Tuesday, March 09, 2004

Mel Gibson's "Passion"

Last week in London England (where the film has not yet been released), I attended a private screening of Mel Gibson's "The Passion of Christ". It was interesting to see the film having read so many reviews about it. The film is bloody, it is not anti-Semitic unless one uses a definition of that word that amounts to racism in reverse.

We all know by now that the film is about the last hours of Jesus' life leading from the Garden of Gethsemane to the Crucifixion and (briefly) the Resurrection. A large part of the action relates to the violent capture and scourging of Jesus, his carrying the cross up the Via Dolorosa and his Crucifixion on Golgotha outside the walls of Jerusalem. It could not be about this, be realistic and not be violent and bloody.

The film is also rather beautiful in places. Flashback scenes are exquisitely done. Most notable here are those with Mary and the boy Jesus and Mary Magdalene when she is forgiven as "the woman taken in adultery". Here Gibson gets high marks for artistic exploration and inspiration. But is the film "anti-Semitic"?

Those who say it is anti-Semitic have been watching the film with selective lenses on. Such lenses appear to suggest that nothing negative may be said about any particular Jewish person or group without that indicating a generalized anti-Semitism. No human being or group is beyond criticism and any viewpoint that suggests this is, in fact, just racism in reverse.

There are, and always will be individual Jews that are flawed as there are and always will be flawed Gentiles, Romans, Christians and people of every race and belief. Failure to acknowledge this frankly is inaccurate and dangerous. In this film the violence against Jesus is largely done by the Roman soldiers and not the Jews in any case but I do not hear Italians jumping up and down complaining about how their ancestors were portrayed.

Only if one finds the whole idea of the Gospel itself - - of a man becoming the scape-goat once and for all -- anti-Semitic is the film anti-Semitic. Clearly, if one has this view then any portrayal of the story of Jesus would be viewed as anti-Semitism. Such a definition of anti-Semitism would, as a matter of fact, hide a religious claim (Judaism is superior to Christianity) beneath a claim of race-hatred.

In relation to this portrayal, however, the charge is blatantly unfair. The film shows that there are Jews who do not go along with the trial, the sentence or the actual punishments as inflicted and who show sympathy to the tormented Christ along the way The portrayal of some Jewish religious leaders (others refuse to be involved) as involved in the crucifixion of Jesus cannot amount by itself to anti-Semitism unless Jewish leaders are not like all other leaders - - capable of corruption, lack of justice and cruelty.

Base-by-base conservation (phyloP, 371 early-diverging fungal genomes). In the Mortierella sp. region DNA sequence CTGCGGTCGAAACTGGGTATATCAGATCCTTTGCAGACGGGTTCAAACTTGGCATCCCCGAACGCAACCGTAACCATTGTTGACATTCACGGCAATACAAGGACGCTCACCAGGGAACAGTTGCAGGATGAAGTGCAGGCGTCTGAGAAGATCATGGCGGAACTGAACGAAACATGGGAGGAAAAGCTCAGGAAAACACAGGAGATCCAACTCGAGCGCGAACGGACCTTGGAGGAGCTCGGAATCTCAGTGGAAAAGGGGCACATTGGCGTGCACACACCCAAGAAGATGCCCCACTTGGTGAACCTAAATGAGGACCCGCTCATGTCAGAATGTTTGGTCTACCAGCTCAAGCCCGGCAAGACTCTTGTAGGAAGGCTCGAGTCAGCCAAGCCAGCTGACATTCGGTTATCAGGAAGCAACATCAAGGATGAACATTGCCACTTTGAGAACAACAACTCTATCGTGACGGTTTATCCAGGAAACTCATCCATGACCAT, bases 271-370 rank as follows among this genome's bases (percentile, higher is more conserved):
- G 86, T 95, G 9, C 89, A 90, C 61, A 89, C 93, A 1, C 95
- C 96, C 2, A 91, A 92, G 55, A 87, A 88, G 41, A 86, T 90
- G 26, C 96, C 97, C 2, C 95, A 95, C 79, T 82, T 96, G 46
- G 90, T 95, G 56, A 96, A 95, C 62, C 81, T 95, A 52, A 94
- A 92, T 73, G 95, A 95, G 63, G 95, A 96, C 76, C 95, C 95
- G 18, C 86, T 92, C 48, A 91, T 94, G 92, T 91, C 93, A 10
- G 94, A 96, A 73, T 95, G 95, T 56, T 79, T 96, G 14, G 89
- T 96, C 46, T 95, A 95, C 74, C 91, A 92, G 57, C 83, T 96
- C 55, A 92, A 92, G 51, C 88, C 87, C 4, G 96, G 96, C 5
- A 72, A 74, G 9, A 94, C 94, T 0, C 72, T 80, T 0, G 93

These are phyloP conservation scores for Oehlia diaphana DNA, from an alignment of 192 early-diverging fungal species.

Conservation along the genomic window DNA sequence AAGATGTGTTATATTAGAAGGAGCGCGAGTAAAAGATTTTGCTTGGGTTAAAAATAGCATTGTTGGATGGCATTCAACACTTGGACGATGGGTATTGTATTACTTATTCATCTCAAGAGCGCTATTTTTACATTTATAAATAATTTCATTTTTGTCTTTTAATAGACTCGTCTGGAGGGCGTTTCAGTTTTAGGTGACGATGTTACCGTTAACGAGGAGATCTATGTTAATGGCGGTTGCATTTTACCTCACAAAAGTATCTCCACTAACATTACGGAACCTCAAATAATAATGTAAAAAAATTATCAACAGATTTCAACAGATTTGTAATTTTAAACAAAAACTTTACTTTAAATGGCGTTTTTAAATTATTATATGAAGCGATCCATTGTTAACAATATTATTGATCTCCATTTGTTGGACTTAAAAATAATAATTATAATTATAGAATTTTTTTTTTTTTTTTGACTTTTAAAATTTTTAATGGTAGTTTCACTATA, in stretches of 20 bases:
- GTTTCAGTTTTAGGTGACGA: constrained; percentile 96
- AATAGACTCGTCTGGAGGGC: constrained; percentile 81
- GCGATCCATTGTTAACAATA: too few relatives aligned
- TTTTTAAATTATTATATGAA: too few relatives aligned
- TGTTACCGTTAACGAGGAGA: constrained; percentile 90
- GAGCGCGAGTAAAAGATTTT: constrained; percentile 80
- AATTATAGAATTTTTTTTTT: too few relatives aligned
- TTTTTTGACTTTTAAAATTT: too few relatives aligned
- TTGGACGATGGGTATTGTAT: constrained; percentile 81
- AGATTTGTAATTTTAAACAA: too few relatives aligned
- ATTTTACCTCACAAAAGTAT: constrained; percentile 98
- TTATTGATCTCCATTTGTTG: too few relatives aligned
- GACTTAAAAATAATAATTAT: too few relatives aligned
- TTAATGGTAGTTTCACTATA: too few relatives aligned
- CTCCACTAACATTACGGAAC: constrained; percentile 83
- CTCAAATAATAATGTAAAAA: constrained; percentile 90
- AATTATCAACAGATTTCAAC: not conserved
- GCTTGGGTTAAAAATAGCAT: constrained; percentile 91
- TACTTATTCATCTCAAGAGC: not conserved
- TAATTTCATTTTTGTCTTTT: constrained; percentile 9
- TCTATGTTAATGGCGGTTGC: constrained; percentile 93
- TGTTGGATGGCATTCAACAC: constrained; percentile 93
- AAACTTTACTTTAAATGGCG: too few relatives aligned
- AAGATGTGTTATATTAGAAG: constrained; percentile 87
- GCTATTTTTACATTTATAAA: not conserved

It is also claimed that the portrayal of Jewish religious leaders in the film will lead to animosity against Jews themselves. This is also incorrect.

It is as if Germans were to begin complaining that they feared attacks on the basis of the numerous films about the acts of some Germans during World War II - - events much closer in time to us than the Crucifixion. Human beings have made scape-goats of each other from the beginning of time and there is no nationality under the sun that has avoided being the victims of oppression and then, at other times, the oppressors.

In fact, if one is concerned about attacks on Jewish people a much stronger case could be made, but it is not, that there could be more prospect of anti-Jewish violence from the nightly news with its often graphic scenes of Jewish military acts against Palestinians along the Gaza strip than from a film of this sort. Is it wise to show the damaged bodies of Palestinian youths in front of Israeli tanks? Isn't that likely to excite animosity against the Jews?

Do we hear Palestinians saying that showing the horrific results of terrorist attacks by Hamas against the Jews is anti-Palestinian and will lead to attacks on Palestinians? No we do not.

The story in this film is about much more than where and between what races (Jew, Roman and a few others) it took place.

This film, like the story on which it is based, claims that there is a purpose in the Jesus story. The violence is justified in the film only if it has a purpose. That is what is behind many of the criticisms: the critics do not believe in sin or its antidote or the story about this Divine and human scape-goat; for this reason the violence is seen as gratuitous and unnecessary. The biblical phrase "he was wounded for our transgressions..." becomes either "what transgressions" or "who, me?"

The central claim, around which the film revolves, is that human lives, and all human lives, can be changed. It is a claim that transcends time, place and the nationalities of those involved. That is why, ultimately, some will see it as meaningless violence without a purpose and others (as so many have done) as moving, life-changing and full of purpose and meaning.

Pointless or meaningful - - ultimately it is a question of whether one believes the story or not or whether one believes that such a "story" full of violence and love is important for human consideration. For on that belief so much else will depend. Did God make Himself into the final scape-goat to put an end to humans making other humans into scapegoats? One would think that it is a question worth considering and amidst the oceans of superficial nonsense on offer in movie theatres today Mel Gibson offers something profound for consideration - - whether or not we can ultimately accept it.

That is why this film, graphic for a graphic time, is so different from many others and why it and its themes will always be controversial. It is a film everyone should see and it is not anti-Semitic, it is anti-sin and considering that involves all of us, whether or not we are Jews.

Iain T. BensonĀ©